Willing to Jump In
When asked about the difficulties of attending college as a single mother of three kids, Brittany Drury Brown (BS ’10, MAc ’10) just laughs. “Oh my gosh, so many struggles,” she says. When she started her accounting degree, Brown was twenty-six; her oldest was in first grade, she had little professional experience, and she was still reeling from an unexpected divorce. To say the process was difficult would be an understatement.
“I had from eight [AM] until two until I had to pick up my kids,” Brown explains, describing a typical school day, “At two o’clock, I had to be a mom until eight [PM] when I would put my kids to bed. Then I would work until two in the morning.” Motherhood also brought a number of unique challenges, like the additional expense of childcare and the difficulty in rearranging schedules to accommodate group projects and tests. “The never-ending mental demands of school [were] really difficult with the emotional demands of single parenthood,” Brown says.
Not only was Brown approaching her schooling with three young children in tow, she admits she didn’t necessarily have the skillset to succeed academically: “I’m kind of famous for being [someone] who is full of enthusiasm and vision, but not great with details and follow through.” Despite the setbacks, however, Brown graduated in 2010, a feat she attributes to God. “The fact I was able to pull that off during that period of time in my life was so out of character for me that it can only be attributed to the fact that I had angels on me on every side.”
Brown went on to join the workforce, where she quickly discovered a growing number of accountants working from home, rather than going to an office. As a mother, Brown immediately felt the draw of a more flexible work environment, and believed others would continue see the appeal as well. Two years after she graduated, Brown once again set off into the unknown and started her own company, LedgerGurus, which was designed to harness the efforts of those at-home accountants and create a remote workplace.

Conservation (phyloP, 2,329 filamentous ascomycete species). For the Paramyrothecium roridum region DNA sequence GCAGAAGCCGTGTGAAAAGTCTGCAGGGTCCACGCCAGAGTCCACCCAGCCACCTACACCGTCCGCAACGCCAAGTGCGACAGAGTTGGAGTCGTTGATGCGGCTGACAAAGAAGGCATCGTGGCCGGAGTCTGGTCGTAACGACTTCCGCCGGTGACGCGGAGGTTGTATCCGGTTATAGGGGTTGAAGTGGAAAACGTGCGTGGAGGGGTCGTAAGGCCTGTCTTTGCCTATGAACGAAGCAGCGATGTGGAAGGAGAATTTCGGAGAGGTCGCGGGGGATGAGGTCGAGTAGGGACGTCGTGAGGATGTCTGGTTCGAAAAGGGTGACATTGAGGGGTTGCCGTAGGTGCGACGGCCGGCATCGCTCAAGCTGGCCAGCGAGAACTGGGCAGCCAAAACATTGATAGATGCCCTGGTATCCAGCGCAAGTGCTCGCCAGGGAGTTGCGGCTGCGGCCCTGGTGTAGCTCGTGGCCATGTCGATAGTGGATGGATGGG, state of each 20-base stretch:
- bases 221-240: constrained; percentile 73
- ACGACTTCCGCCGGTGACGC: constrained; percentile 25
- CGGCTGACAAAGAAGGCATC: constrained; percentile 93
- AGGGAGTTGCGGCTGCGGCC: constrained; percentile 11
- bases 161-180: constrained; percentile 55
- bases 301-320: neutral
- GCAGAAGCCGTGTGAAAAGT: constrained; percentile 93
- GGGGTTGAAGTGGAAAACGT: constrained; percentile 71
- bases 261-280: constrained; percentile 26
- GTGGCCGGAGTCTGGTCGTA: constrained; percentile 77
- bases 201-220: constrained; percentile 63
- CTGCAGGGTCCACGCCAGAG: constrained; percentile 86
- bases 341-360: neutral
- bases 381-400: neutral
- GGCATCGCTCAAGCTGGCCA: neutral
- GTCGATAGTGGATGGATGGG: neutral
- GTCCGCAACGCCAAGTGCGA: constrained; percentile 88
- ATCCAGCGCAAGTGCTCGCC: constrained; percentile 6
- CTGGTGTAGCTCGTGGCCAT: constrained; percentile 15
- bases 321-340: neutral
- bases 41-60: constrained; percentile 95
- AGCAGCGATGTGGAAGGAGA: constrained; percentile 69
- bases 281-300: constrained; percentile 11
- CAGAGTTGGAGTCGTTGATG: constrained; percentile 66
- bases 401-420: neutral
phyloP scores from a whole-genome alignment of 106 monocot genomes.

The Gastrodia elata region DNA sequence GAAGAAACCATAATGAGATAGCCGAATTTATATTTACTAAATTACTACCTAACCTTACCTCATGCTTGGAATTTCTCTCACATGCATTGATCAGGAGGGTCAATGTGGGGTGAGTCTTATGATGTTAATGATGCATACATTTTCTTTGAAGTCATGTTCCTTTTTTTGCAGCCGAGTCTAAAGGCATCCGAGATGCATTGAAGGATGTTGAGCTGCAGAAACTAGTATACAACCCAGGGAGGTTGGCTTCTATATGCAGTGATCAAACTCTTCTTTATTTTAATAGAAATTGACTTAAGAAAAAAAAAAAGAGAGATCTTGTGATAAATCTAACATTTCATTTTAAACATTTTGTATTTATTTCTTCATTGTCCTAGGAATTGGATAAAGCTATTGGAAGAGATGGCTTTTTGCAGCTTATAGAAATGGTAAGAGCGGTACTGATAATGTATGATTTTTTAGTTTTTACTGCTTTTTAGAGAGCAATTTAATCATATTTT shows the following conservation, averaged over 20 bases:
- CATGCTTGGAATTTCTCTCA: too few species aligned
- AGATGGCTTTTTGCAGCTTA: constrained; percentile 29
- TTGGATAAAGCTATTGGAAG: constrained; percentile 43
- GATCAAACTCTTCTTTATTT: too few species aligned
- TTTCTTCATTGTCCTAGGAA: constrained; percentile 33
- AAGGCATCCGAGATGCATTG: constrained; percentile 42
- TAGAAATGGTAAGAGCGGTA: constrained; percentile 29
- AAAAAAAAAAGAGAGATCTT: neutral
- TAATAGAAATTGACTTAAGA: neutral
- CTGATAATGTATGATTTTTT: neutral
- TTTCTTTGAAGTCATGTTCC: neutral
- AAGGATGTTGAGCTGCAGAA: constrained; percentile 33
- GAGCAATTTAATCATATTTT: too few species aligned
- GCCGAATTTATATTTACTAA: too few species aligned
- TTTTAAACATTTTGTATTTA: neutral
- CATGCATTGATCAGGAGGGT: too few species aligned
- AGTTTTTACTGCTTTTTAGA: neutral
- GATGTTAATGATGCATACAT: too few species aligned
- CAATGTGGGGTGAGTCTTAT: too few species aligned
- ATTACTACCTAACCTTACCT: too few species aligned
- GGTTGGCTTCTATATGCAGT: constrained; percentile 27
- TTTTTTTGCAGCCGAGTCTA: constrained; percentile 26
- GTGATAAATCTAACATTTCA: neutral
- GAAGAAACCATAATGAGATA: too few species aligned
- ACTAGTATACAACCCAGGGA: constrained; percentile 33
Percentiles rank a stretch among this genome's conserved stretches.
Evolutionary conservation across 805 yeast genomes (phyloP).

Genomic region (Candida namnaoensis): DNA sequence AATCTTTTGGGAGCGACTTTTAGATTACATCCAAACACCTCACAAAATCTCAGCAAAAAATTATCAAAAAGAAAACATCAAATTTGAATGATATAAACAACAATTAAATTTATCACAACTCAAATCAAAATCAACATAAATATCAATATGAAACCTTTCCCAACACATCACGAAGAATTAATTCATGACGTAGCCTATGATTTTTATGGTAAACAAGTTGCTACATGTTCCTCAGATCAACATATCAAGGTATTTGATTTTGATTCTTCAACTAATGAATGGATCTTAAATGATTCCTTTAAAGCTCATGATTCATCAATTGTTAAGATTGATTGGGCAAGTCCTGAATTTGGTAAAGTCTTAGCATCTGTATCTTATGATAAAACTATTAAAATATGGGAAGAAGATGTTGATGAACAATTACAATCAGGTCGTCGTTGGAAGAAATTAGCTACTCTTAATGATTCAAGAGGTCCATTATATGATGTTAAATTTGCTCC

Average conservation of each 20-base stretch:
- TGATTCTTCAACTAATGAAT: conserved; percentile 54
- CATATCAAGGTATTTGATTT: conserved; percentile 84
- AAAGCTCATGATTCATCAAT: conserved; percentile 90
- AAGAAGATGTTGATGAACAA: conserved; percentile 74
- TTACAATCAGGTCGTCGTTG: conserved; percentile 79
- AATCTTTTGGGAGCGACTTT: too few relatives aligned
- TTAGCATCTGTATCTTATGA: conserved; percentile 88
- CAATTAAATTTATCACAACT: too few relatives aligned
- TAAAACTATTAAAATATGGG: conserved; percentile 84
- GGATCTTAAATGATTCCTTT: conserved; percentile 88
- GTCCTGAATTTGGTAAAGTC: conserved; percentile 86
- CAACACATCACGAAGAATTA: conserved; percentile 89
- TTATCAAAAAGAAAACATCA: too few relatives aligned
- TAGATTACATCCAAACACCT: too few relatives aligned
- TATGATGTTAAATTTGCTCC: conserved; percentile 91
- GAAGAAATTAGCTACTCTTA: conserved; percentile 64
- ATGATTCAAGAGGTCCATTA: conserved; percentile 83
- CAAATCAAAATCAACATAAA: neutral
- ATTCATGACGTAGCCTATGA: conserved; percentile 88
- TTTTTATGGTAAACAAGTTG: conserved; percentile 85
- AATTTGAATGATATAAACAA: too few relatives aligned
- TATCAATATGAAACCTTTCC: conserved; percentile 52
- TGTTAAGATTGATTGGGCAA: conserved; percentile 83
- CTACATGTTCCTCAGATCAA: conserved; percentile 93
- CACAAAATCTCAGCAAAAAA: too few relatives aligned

The challenges of running a business quickly became apparent. “[It] was like an avalanche of exposure to a whole bunch of stuff that not only did I not have any experience with, I didn’t necessarily have even a desire or aptitude to go there,” Brown says, “You name it, I had zero experience with it.” Still, Brown had confidence in her own talents as an accountant, as well as her ability to create good relationships with employees and clients. Through trial and error, the business slowly began to scale.
One of Brown’s keys to success is her humility. “I was super honest about what I didn’t know and where my weaknesses were,” Brown explains. To make up for this, Brown “hired really good people and then listened to everything they said.” She worked with coaches to improve her management abilities and called on friends to help her practice the skills she lacked, like sales. Her trust and hard work have paid off; Brown describes the difference between where her company was in its early days and where it’s at now as “night and day.”
Not only can Brown stay home with her children, she’s also found that LedgerGurus has allowed her to help other young professionals. “We spend a lot of time, energy and money investing in their growth as people and professionals,” Brown says, “That is so rewarding.” Through her own risks and struggles, Brown has been able to discover just how capable she can be, and in her company she tries to provide that same experience to her employees.
As a CEO of a rapidly growing business, Brown is certainly in a different place now than she was years ago as a single mother starting college. “I experienced a lot of fear really early on in my career,” Brown admits, “[But] you will get farther on everything by being willing to just jump in and make all the mistakes that come with it.”